Jim Dolan just made one of the dumbest moves of his basketball life, which is saying a mouthful. The owner of the New York Knicks, who has spent years wearing a "Kick Me" sign on his back, just kicked out the Madison Square Garden door a promising 23-year-old point guard, a player who averaged 18 points and eight assists the one time someone in the NBA decided to start him instead of fire him.
Jeremy Lin was going places, and now he's going, going, gone. The Knicks voted him off the island of Manhattan. They voted against matching his $25.1 million offer sheet, the one he signed with the Houston Rockets, and barely thanked the kid for the memories, for making New Yorkers feel good about their basketball team for the first time in forever and, oh yeah, for making that nasty dispute between Cablevision and Time Warner go poof in the night.
At least Knicks fans found comfort in that future first-round pick the Rockets sent their way. Or was it Houston's rights to Royce White? Or the services of Kevin Martin to help fill the void at the two?
Actually, the Knicks didn't even get an autographed Yao Ming jersey in return. Dolan and GM Glen Grunwald and head coach Mike Woodson dispatched the same relative rookie who dropped 38 on Kobe's Lakers, the same guy whose 2012 stats put to shame those of many accomplished 23-year-old point guards of the past, Steve Nash included, without getting a player or pick for their trouble.
Just so they could hand the ball to the unworthy likes of Raymond Felton, a decent ex-Knick who was outplayed last season by -- you got it -- Jeremy Lin.
Felton is likely a bigger creation of the Mike D'Antoni system than his predecessor at the point ever was. He's four years older than Lin, and as a seven-year veteran he isn't getting any better and isn't getting his new team any closer to Miami.
But the Knicks ran off Lin anyway, if only to make the point that nobody -- not even the inspiration of the worldwide craze known as Linsanity -- crosses Jim Dolan and gets away with it. Just last week, after it was reported Lin had verbally agreed to a Houston guarantee worth nearly $20 million, Woodson announced that the Knicks would "absolutely" match the offer and that Lin would "absolutely" open as his starting quarterback.
Only the Knicks "absolutely" lost their minds after Lin took Woodson's empty pledges back to the negotiating table, inflated his poison-pill wage in Year 3 from $9.3 million to nearly $15 million, and stuck the Knicks with a luxury-tax bill in 2014-15 that would've left Warren Buffett cowering under a table.
So they made the trade for Felton, and then sealed it with a dis, telling Lin he could take his offer sheet and stuff it.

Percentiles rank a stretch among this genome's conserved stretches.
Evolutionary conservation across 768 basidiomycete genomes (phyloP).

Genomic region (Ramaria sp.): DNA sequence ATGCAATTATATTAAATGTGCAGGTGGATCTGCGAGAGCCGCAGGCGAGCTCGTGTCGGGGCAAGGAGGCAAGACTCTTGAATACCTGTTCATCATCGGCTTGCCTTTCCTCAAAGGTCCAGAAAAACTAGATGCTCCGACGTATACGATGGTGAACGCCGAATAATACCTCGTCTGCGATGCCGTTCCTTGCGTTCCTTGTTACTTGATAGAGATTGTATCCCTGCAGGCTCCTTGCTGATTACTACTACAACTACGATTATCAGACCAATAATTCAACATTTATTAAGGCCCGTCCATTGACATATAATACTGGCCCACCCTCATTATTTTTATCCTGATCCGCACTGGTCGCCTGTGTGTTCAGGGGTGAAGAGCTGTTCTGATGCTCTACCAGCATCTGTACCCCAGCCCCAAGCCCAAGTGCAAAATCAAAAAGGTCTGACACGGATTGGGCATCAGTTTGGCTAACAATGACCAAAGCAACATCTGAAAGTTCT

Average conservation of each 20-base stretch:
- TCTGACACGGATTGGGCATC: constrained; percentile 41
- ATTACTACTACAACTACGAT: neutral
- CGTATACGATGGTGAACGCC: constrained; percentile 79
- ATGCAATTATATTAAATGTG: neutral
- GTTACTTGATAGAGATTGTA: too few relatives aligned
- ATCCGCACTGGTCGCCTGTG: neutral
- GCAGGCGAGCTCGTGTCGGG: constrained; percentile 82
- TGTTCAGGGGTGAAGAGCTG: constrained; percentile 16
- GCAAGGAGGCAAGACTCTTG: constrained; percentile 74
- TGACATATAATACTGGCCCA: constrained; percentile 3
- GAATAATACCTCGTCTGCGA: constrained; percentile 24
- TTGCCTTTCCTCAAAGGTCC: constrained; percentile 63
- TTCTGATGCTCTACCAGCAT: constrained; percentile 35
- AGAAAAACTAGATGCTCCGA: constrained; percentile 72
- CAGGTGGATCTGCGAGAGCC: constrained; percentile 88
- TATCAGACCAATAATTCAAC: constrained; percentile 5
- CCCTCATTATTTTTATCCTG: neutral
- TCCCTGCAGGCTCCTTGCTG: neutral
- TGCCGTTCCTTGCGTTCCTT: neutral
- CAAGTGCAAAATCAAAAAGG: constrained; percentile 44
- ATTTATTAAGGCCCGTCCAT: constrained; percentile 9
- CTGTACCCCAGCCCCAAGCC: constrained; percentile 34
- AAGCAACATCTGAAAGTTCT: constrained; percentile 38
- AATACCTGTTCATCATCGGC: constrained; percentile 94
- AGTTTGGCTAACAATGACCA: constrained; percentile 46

"And you have to blame Jeremy Lin at least for a little of the way this went down," maintained a source close to Knicks management. "LeBron James and Dwyane Wade worked together with Pat Riley to construct a deal to end up in Miami, and here it looked like Lin was trying to construct a deal to end up in Houston.
"Jeremy was the king of New York, and he could've made up that extra 5 to 6 million by staying with the Knicks. But now he's going to get the things every NBA player craves -- playing time and shots. He's going to average 20 and 10 for a Houston team that stinks."
Sure, Lin could've made this decision easier on the Knicks by signing the Rockets' original deal. But then again, after going undrafted, he'd already been dumped by several NBA teams, Houston among them. The Knicks were about to fire him, maybe send him to the D-League or overseas for good, until Lin went wild against the New Jersey Nets on the eve of the Super Bowl and then blew the champion Giants right off the front and back pages in a tabloid town.
Lin didn't even earn a lousy eight hundred grand for his trouble, this while making his bosses plenty more than that. So the point guard had every right to cash in. The Knicks? They had every right to offer Lin a four-year deal for $24 million at the start of free agency, a bid they never made.
The Knicks told Lin to hit the marketplace, and it turned out to be a mistake as big as the hiring of Larry Brown. Houston wanted Lin, and the same franchise that threw so much money at so many lost causes over the years decided to draw the line at $25.1 million for a potential star.
Lin might not turn out to be a star, but he'd already built a reasonable case suggesting the Knicks should take the gamble. Dolan took a pass. The owner whose one redeeming quality was his willingness to reach deep into his pockets chose to short-arm this one while his new Brooklyn neighbor, Mikhail Prokhorov, was assuming a third of a billion dollars in long-term commitments in his bid to rule New York.
Dolan embraced fiscal restraint at the worst possible time.
Lin would've been a bargain making $5 million in Years 1 and 2, and the Knicks could've dealt one of the four massive expiring contracts belonging to Lin, Carmelo Anthony, Amare Stoudemire and Tyson Chandler in the summer of 2014 to dodge the luxury-tax hit.
If the Gilbert Arenas, Rashard Lewis, and Joe Johnson contracts could be moved, the Knicks would've found a taker somewhere. And if no team under the salary cap would accommodate them, the Knicks could've waived Lin after two seasons and spread out his remaining salary over three years, easing their tax burdens under a "stretch provision" clause spelled out by ESPN's Larry Coon.
Only Dolan and his people weren't interested in working the problem. They hired Felton, a point guard who doesn't scare any contender, never mind the Heat, and released a younger playmaker with greater upside. Asked to project whether Lin or Felton will be the superior player over the next three years, one Knicks cabinet member conceded, "Probably Lin."
Definitely Lin. But the Knicks just let him walk Tuesday, just like they almost let him walk in February.
This was the very definition of Linsanity, minus the "L."